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Ron Paul and the Republican Priamry



What Do Ron Paul Supporters Really Want? Time to Decide.

I've been surfing around the web for a couple of months now, watching this Ron Paul phenomenon, jumping on the Ron Paul bandwagon, putting bumper stickers on my car, blogging about his campaign from time to time (o.k., a lot). I'm with him, but I realize that my goals for his candidacy might not be the same as others, and they might not travel on the same path. So I've got a couple of questions for Ron Paul supporters out there--the answers to the questions are going to determine what direction his supporters need to take.

FIRST QUESTION: What is your goal in supporting the Ron Paul candidacy?

Obviously, there can be several answers to this. The most obvious is that you want him to be President, but of course it may be that you just want him to get a little attention, or that you enjoy being part of a "revolution" but have no desire to do the real work. If your answer is like either of the last two options--don't sweat it and keep doing exactly what you're doing. He won't be elected, but he'll continue to get some "novelty" notice for a while yet--and then when the primaries come around, the GOP will promptly forget him.

SECOND QUESTION: If you seriously want him to be president (or at least have a meaningful spot in the General Election) what are you willing to do to make that happen?

By a meaningful spot, I am saying quite explicitly that Ron Paul will be wasting his time as a third party candidate, no matter how much support he has. There were a lot of third party candidates in the 20th century, and all they ever did was act as a "spoiler" for someone else. Like it or not, our system has evolved into a 2 party system, and the only time a new party has been able to take over has been when one of the two dominant parties comes into such disrepute that there is a natural opening for the new party (think Republican ascendancy and Whig disappearance). Unless you're a Ross Perot and can buy some votes (and I don't think he even got any electoral votes), you don't typically even get on the stage at a debate.

That being the case, the best place for Ron Paul to either become President, or at least a Presidential nominee, is in the Republican party (I know, some might disagree, but he's caucused with the Republicans, been elected as a Republican, so this is where he needs to be). But...we also know that the Republican party of today is not naturally in sync with Paul's philosophy--at least at the points of power. That has to change if Paul is to either: a) get the nomination, or; b) exert significant influence on the philosophical future of the GOP (once you get beyond the war complaints, the rhetoric of the Republican party is much more in sync with the Paul than would be the Democrats).

If we really want Ron Paul to have a shot at power in the Republican party--if not the nomination, Paul supporters need to understand the following things:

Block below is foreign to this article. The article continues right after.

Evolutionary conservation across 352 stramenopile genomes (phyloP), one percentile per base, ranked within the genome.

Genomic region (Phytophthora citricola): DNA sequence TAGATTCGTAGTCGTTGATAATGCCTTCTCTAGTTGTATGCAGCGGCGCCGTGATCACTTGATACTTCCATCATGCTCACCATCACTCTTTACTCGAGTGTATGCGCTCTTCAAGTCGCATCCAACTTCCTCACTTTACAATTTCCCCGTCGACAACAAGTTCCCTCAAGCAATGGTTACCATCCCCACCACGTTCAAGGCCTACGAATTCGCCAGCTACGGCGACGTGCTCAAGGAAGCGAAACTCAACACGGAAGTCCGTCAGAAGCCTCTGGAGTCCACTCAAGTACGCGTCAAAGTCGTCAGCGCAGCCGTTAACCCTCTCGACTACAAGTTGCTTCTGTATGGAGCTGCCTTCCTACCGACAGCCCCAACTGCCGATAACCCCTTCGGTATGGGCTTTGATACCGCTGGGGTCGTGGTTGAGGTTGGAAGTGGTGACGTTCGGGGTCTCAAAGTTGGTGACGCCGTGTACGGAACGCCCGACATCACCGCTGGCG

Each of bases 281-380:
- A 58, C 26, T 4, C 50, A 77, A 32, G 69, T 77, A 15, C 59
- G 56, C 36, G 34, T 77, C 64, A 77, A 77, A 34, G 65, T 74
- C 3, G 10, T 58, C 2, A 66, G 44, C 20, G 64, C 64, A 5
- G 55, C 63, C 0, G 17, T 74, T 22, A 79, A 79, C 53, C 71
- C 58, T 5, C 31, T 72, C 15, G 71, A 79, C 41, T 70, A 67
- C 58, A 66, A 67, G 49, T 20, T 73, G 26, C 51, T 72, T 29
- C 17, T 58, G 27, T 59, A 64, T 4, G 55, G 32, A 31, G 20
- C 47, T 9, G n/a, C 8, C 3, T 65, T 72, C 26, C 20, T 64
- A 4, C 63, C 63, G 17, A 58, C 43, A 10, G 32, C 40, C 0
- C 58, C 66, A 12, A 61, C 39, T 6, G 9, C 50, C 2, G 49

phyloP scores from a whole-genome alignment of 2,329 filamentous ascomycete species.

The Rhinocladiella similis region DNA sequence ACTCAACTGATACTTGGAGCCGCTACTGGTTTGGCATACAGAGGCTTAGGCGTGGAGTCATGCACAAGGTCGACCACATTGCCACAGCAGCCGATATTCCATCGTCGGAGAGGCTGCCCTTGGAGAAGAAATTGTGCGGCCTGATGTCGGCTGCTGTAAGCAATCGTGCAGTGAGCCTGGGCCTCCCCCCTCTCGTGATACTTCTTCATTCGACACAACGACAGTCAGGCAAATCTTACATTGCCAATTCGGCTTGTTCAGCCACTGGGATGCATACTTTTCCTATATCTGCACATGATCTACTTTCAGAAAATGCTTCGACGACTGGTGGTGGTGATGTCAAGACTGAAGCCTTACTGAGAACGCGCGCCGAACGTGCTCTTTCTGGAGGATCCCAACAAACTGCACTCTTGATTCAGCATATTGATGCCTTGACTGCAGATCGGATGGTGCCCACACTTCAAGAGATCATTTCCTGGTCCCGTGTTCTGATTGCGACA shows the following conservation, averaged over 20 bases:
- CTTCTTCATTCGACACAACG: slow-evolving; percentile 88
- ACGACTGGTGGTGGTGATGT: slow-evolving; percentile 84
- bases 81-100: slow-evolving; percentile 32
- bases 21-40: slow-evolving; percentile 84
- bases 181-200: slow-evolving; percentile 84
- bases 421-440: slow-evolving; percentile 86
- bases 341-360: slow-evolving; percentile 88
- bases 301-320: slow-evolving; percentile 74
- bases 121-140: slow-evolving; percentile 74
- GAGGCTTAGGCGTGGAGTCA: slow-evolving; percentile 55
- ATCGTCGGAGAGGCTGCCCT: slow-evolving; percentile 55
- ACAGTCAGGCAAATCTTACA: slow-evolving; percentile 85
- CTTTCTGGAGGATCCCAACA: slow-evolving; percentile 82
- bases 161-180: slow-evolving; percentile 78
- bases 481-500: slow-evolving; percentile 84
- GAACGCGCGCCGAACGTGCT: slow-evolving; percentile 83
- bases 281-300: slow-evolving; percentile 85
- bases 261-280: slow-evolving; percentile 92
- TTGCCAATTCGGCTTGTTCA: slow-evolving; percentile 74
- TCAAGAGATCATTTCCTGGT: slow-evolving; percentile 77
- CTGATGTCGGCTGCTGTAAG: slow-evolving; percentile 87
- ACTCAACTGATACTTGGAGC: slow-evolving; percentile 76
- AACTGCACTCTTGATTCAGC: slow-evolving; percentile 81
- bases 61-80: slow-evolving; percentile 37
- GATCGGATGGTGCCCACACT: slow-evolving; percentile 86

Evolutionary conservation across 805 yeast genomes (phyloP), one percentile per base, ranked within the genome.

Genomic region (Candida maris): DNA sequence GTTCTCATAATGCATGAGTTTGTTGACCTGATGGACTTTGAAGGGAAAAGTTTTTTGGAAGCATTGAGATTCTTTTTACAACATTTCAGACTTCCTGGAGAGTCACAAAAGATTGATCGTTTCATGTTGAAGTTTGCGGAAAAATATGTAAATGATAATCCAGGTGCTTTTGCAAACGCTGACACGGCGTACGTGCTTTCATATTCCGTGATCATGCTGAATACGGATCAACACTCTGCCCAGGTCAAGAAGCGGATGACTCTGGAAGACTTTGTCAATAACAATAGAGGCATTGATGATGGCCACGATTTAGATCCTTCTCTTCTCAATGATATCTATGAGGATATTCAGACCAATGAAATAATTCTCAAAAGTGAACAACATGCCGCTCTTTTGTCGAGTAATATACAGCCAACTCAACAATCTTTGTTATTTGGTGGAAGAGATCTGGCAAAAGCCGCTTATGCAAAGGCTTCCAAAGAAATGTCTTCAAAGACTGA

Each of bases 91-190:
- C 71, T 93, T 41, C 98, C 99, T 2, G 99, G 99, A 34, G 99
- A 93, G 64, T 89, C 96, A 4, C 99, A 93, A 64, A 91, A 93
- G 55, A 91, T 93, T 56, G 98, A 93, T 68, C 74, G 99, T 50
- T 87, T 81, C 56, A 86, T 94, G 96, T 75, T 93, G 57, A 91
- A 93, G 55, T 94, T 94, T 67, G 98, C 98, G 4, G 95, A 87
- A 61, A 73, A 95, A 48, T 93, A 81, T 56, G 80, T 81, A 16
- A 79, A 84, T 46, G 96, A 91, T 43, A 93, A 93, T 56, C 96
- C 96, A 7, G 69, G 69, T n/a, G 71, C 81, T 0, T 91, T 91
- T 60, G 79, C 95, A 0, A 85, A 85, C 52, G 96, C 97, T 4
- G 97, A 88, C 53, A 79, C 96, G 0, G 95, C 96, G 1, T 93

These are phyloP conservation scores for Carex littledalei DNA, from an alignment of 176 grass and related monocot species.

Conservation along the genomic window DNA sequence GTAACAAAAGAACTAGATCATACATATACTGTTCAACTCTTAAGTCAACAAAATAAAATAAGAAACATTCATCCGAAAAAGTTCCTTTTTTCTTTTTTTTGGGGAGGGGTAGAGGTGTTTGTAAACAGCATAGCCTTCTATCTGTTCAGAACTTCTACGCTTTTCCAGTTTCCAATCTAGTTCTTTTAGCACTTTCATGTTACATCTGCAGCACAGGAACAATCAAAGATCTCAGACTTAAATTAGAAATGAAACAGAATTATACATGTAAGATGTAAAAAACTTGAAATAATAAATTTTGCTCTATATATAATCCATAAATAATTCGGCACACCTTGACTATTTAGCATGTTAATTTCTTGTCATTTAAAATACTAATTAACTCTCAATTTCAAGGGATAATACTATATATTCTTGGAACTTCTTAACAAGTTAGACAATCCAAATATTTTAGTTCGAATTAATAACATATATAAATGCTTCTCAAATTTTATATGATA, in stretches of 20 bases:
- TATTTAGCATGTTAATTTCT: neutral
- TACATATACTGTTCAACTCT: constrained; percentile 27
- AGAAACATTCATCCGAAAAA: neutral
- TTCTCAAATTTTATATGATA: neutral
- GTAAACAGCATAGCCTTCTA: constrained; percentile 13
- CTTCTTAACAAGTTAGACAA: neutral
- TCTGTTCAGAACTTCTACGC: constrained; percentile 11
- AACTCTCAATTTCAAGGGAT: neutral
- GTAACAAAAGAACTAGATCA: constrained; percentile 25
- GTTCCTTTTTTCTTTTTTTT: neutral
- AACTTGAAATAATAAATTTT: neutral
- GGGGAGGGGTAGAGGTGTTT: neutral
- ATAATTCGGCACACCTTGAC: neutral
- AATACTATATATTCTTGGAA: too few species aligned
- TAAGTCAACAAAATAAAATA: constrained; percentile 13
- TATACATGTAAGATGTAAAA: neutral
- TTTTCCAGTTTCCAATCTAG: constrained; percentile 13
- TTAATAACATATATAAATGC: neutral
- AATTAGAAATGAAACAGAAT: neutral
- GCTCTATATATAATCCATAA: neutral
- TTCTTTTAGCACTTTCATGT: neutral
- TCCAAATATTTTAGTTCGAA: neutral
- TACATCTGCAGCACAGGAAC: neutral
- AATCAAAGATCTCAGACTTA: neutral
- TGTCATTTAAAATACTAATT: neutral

If you are an Independent or member of a third party, in many states you will have no voice in the power that Ron Paul can exert.

If a state selects delegates to the national convention via the primary ballot, and the primary is a closed primary state, then the only people voting in the Republican party (and thus selecting delegates) will be registered Republicans.

If a state selects delegates to the national convention via the state convention (as we do in Nebraska), then you've got to get to the state convention to make the nomination to the national convention--and in most cases, delegates to state conventions come from county party conventions; if you're not a Republican, you're not going to get there, in all likelihood.

Ron Paul could be competitive in a general election based on ideas, but right now, it's all about the nomination of the Republican Party, and that means finding ways to turn "webroots" support into "grassroots REPUBLICAN" support.

Supporters need to know how their states select delegates, then they need to figure out how to work that system. For instance, here in Nebraska, delegates are chosen at our state convention, and delegates must declare their preferred candidate (and are bound to that for 2 ballots).

That being the case, the appropriate strategy is to try to "stack the deck" at the state convention. To do that, you have to get people to the county conventions (where the delegates to the state convention are chosen), and you have to make sure that Paul supporters are elected to the national convention.

So, the THIRD and FINAL QUESTION is this: Are those who are anxious to see Ron Paul succeed willing to do the things necessary? Are they ready to register Republican and get involved with Republican politics (if they haven't already)? Are they ready to play the political game?

If you are, there are a lot of us out here ready to help you out--we'll give you some ideas, we'll help you research your states, we'll let you bounce stuff off of us. If not, well, let's have fun with this little revolution, anyway.

It's time to decide, folks. The first delegates will be chosen with the New Hampshire primary; a lot will be chosen as a result of primaries and caucuses in the two months after that--we have 6 months to put a true organization together if we're going to!

**For those interested in doing some research,here's a link http://www.republicansource.com/primaries.htm to a site that has the essential details on delegate selection for the Republican party.


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